Inspired by the rainbow art which children have been displaying in their windows during the current situation, this story is all about connecting communities with kindness.
Hope is a Rainbow Fairy and it’s her job to spread colour and joy around Fairyland. She loves to wave her magic wand and make her fellow fairies smile with bright yellow sunshine and vivid green trees, but then everything changes when Fairy Flu hits and everyone has to stay indoors.
Hope starts to worry that, without her, the land will be colourless and everyone will be sad. In a bid to cheer people up, she tries sending rainbow lollies to her friends in the mail but they melt en route and when she sets up a colourful quiz online the ‘Wi-Fly’ cuts out. She even tries to magic the Fairy Flu away but her powers just aren’t strong enough.
We recently interviewed the author about the inspiration behind this book. You can read what she had to say by clicking here.
Scout, Sparkle, Arthur and Tiny are four colourful little monsters who go to pre-school together. They are all friends but sometimes – like most children – they find the politics of playtime somewhat difficult to navigate.
When Arthur and Sparkle put on a pretend magic show Scout really wants to join in. The problem is that Sparkle doesn’t want him to get involved. It’s her show, she’s the star and she only wants Arthur in the audience. There is shouting and snatching and eventually there are tears. As Scout and Arthur retreat outside to find a new game Sparkle finds herself all alone. Even Tiny doesn’t want to play with her now.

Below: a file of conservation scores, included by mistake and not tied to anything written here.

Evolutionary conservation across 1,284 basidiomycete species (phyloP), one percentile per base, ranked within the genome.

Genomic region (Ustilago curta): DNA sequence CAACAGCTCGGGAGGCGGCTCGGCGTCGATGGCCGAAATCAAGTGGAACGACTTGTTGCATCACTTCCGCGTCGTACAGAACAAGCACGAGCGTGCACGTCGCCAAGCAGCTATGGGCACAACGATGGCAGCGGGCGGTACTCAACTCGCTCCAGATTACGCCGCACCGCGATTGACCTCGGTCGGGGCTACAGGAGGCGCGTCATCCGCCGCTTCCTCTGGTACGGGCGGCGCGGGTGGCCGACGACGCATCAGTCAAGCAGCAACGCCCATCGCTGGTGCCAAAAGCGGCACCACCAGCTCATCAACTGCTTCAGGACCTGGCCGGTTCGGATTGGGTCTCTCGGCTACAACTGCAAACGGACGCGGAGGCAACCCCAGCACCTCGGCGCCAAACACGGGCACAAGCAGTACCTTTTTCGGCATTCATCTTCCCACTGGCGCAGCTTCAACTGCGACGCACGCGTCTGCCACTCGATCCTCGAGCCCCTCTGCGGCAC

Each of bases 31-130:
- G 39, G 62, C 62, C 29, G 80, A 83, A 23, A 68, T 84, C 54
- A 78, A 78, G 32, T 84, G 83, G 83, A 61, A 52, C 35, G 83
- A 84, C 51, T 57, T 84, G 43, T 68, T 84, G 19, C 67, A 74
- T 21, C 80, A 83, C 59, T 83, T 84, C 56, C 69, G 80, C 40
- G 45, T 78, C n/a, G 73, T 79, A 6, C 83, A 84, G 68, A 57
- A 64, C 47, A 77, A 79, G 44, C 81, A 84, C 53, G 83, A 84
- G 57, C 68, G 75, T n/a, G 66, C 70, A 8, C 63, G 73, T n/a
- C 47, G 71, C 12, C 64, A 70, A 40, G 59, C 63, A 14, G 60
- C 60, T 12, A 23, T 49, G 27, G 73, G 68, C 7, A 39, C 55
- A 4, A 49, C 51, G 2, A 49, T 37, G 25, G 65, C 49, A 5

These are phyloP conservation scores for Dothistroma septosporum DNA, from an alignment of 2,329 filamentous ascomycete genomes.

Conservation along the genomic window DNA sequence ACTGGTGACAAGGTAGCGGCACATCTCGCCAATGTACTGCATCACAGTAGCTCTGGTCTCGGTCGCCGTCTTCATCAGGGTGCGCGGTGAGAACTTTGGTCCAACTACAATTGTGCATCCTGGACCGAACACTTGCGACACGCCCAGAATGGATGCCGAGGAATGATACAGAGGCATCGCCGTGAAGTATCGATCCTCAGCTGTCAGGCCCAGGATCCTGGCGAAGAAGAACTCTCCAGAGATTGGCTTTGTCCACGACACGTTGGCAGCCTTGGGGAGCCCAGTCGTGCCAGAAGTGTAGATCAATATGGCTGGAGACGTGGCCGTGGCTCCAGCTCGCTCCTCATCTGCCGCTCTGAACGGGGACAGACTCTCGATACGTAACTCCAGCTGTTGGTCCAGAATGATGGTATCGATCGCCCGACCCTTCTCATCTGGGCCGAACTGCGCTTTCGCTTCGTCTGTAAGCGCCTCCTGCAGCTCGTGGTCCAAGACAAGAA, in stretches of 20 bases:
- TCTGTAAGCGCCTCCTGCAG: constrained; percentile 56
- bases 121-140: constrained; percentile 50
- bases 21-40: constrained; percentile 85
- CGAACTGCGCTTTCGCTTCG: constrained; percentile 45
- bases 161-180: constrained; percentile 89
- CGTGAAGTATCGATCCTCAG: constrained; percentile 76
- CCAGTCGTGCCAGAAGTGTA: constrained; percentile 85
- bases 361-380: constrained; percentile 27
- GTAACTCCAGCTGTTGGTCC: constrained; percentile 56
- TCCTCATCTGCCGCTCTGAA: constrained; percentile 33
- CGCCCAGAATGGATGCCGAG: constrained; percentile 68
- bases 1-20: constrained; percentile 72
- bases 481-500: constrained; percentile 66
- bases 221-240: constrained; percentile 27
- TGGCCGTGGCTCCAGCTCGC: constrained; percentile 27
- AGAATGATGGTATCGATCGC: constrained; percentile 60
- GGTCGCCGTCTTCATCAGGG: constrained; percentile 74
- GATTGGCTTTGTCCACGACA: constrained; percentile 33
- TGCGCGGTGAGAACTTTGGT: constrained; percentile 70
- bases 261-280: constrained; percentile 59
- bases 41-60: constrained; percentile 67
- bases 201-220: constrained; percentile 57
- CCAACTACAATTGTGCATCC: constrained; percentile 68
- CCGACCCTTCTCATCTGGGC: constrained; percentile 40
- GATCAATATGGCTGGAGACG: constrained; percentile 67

We live in a society which tells boys that they need to be strong, that they need to be leaders, play sports and show no fear. However, these behaviours don’t come naturally to most, so what does it mean for kids when they don’t think they measure up and then aren’t able to share how they feel? Boys need to be reassured from a young age that it’s ok to show their emotions and that they can be whoever they want to be.
This beautifully illustrated book celebrates the uniqueness of every individual and encourages you to stop thinking about strength as something purely physical.
The pages follow a young boy as he learns about himself and his own strengths. He is encouraged to try a wide variety of activities and to always be curious about the world around him. We see him baking cakes, planting vegetables, reading books and playing instruments.
The sun is shining, the picnic has been laid out and a family of four are enjoying the perfect afternoon in the woods near their home. When Mum and Dad reach for their books, the two sisters decide to build a den. They gather sticks and leaves and they sing joyfully as they work. But as the younger girl adds the final touches, she realises there is something wrong with her sister. She looks pale and she doesn’t have the energy to finish their game.
The little girl learns that her sister is sick and soon visits to the woods are replaced with hospital visits and waiting. The perfect shelter which they had built just a short while ago falls in to disrepair as the seasons change.
When the snow comes her sister seems a little brighter, even though she must stay in her bed and wear a scarf on her head. Together they cuddle and whisper, making secret plans in the way only sisters can. They might not be able to build the perfect shelter outdoors right now, but if they work together they might just be able to create something even better…
This chunky board book from Pat-A-Cake is an ideal introduction to feelings for little ones. It teaches small children what it means to be happy, sad, brave, angry, scared or jealous.
Each double page spread is dedicated to a specific emotion. The illustrations and text show us multiple different scenarios which might make you feel this way, so for example you might feel angry when you are tired, when someone is mean to you or when you want something which you can’t have. It then offers practical suggestions to help you overcome the emotion (where relevant) and reassurances that your feelings are perfectly normal. Each page asks the child to recall a time they felt this way and to talk about it with an adult when the emotion feels too big to handle.
May 18-24th 2020 is Mental Health Awareness Week so we thought we’d take the opportunity to share our favourite books which focus on understanding and managing emotions.